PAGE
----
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Dealing With a Difficult Boss

It can be a difficult situation when you find you are dealing with a ‘bad boss.’ A ‘bad boss’ may take credit for other peoples work, not give credit when credit is due, be moody and short tempered, or buckle under pressure – leaving the rest of the team without support.

Unfortunately if you have a bad boss or manager, you may find yourself becoming disengaged with your work and the organisation will suffer.

It is important that you take the following steps towards taming a bad boss, as although it may seem a challenge, it will be worthwhile in the long run.

The steps to dealing with a bad boss

The following dot points are the steps you should take when dealing with a difficult boss.

Understand your boss

Identify if your boss knows they’re bad.  There is a high possibility they do not realise the effect of their actions on others in the workplace, however there is also the chance they do. Remember, the term ‘bad boss’ is in the eye of the beholder, the term can change depending on the employee’s needs, circumstances and the boss’s skills.

Try and see the situation from your boss’s point of view, they may not have the same values as you, see their lack of support as empowering their staff, or perhaps the demanding workplace tasks have gone past their abilities.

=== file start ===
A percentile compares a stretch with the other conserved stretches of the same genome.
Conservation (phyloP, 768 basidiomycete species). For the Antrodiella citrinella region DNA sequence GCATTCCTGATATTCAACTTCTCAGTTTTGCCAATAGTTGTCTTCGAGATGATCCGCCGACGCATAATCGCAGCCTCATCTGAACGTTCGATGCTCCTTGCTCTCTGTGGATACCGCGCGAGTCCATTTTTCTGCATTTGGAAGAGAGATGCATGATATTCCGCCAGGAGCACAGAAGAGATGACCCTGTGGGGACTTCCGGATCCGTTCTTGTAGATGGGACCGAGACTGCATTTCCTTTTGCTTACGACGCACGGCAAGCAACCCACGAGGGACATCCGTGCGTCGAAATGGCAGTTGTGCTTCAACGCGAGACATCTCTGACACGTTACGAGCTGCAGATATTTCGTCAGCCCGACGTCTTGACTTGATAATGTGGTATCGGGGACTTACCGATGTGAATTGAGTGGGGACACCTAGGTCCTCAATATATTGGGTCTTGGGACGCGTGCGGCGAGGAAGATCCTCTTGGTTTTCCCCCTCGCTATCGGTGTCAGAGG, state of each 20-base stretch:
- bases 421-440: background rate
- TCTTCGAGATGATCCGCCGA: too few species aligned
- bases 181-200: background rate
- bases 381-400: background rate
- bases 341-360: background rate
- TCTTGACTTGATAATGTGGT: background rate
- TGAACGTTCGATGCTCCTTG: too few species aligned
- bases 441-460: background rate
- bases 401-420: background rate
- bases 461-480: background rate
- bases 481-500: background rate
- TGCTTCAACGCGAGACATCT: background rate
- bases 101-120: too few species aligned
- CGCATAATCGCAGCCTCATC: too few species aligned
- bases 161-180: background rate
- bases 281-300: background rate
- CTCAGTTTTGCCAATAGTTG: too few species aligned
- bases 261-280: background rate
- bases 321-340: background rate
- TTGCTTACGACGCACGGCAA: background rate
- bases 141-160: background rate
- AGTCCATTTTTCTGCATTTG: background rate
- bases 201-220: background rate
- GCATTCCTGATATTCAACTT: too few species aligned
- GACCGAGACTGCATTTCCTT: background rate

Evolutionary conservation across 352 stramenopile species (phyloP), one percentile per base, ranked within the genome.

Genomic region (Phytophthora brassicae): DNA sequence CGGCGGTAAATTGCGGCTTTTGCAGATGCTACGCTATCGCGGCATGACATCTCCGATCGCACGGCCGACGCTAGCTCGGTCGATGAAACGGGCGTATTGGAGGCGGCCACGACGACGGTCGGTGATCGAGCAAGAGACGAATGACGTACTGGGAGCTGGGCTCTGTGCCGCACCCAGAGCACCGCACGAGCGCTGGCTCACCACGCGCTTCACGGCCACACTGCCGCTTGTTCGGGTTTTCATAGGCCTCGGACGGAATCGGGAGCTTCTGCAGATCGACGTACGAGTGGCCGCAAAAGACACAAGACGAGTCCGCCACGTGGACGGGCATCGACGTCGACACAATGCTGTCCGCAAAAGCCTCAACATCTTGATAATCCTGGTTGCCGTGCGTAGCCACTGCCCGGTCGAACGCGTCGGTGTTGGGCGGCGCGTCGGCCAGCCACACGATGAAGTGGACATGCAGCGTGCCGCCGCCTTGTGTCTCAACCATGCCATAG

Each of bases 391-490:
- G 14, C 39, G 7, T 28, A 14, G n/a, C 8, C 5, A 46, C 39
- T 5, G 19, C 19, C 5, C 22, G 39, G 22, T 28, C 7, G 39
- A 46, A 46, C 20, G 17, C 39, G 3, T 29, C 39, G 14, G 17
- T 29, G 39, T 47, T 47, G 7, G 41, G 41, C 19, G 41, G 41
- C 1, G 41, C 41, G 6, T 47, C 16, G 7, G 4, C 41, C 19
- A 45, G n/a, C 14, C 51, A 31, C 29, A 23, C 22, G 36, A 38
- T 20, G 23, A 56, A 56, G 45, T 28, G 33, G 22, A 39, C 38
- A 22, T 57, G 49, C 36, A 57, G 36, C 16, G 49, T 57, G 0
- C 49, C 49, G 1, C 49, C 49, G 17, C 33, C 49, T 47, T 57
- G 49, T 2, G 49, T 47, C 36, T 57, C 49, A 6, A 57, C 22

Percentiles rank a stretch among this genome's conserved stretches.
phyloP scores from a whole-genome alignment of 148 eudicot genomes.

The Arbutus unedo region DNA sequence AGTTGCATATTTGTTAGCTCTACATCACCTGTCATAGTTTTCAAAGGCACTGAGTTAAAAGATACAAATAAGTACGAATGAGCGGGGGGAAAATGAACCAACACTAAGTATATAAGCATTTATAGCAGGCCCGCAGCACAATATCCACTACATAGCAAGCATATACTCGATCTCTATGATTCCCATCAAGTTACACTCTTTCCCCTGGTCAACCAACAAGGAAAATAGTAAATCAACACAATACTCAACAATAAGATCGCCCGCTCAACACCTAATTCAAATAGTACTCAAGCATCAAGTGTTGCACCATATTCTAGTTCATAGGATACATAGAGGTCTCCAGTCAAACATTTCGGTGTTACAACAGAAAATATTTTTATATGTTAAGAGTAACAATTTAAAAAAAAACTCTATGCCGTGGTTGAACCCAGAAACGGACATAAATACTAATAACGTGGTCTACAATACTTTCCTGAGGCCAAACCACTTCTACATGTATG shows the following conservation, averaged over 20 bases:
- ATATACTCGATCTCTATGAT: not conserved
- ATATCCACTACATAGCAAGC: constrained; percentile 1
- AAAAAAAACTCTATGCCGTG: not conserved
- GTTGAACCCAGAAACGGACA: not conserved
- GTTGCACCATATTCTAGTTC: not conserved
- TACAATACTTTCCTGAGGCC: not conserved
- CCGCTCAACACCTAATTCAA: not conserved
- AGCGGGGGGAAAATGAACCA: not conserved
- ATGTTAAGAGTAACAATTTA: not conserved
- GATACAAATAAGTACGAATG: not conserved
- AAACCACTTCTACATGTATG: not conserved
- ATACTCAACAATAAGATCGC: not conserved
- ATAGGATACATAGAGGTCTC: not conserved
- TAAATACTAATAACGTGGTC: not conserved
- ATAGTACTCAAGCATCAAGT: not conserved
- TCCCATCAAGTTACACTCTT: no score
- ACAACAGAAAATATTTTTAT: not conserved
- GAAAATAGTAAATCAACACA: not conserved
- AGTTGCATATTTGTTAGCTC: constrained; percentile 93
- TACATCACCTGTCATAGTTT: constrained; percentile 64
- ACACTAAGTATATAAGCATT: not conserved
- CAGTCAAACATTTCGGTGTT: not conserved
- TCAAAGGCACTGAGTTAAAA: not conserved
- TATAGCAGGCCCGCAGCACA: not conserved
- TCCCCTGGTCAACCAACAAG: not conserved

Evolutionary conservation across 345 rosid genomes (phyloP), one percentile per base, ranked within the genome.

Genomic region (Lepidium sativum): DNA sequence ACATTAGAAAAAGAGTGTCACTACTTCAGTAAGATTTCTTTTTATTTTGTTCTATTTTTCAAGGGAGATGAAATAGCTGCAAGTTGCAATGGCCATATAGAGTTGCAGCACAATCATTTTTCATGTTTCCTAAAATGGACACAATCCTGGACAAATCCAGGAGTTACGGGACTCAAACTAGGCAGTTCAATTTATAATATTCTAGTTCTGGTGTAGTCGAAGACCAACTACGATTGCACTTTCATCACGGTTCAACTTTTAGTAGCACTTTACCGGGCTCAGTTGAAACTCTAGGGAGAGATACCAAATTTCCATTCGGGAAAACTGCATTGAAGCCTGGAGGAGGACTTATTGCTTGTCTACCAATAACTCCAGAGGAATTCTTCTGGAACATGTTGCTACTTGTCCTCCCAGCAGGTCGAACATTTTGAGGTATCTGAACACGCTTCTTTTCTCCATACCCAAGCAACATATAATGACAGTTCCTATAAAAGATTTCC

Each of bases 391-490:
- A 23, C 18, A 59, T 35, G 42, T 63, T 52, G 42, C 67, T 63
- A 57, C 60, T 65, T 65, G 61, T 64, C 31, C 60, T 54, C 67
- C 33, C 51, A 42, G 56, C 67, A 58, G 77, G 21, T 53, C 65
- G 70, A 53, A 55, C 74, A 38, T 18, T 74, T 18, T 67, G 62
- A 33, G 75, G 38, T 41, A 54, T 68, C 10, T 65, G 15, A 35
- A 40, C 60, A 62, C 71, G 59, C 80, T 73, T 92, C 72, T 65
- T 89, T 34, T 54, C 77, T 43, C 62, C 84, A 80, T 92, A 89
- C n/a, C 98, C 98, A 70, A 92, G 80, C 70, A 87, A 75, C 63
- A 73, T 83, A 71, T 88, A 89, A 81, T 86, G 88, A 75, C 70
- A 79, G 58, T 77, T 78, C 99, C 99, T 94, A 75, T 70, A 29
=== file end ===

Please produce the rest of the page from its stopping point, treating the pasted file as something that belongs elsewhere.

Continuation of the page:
Communicate

Talk to your boss. Make it clear to your boss what you as a team require as a leader in terms of direction and support. Make sure you do this in a polite manner to insure the talk doesn’t backfire and create more of a problem. Work towards providing the needed assistance your boss details.

During the talk make sure that you ask your manager how you can assist in reaching their set goals, and make sure you listen carefully to their reply.

Get a mentor

Seek out a mentor from other managers in the workplace (with your boss’s knowledge), so that you have the chance to broaden your experience working with a range of different people with broad skills and knowledge.

If you have done all the above and you are yet to see an improvement in your boss’s attitudes and actions, it may be worthwhile taking the issue to their boss or your workplace HR team for them to deal with.

Wait a reasonable amount of time for your boss to adapt their actions. If you still see no change you should approach other people who have experienced the same problems and approach your boss’s manager.

Again if there is no improvement , you may want to investigate transferring departments or looking for another job.

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About the Author: William Lang

William Lang
Bill Lang has over 25 years professional experience working as an organisation strategy and development consultant and C-suite Executive Coach. Early in his career he worked with KPMG, McKinsey &Co., Bain & Company and AXA as an Executive. His clients operate in over 50 countries and on all continents. He is former member of the Melbourne University Commerce Faculty and holds a MBA(Harvard) and B.Comm/LLB (Hons). He is the author and creator of the Scores on the Board skill development and improvement system.

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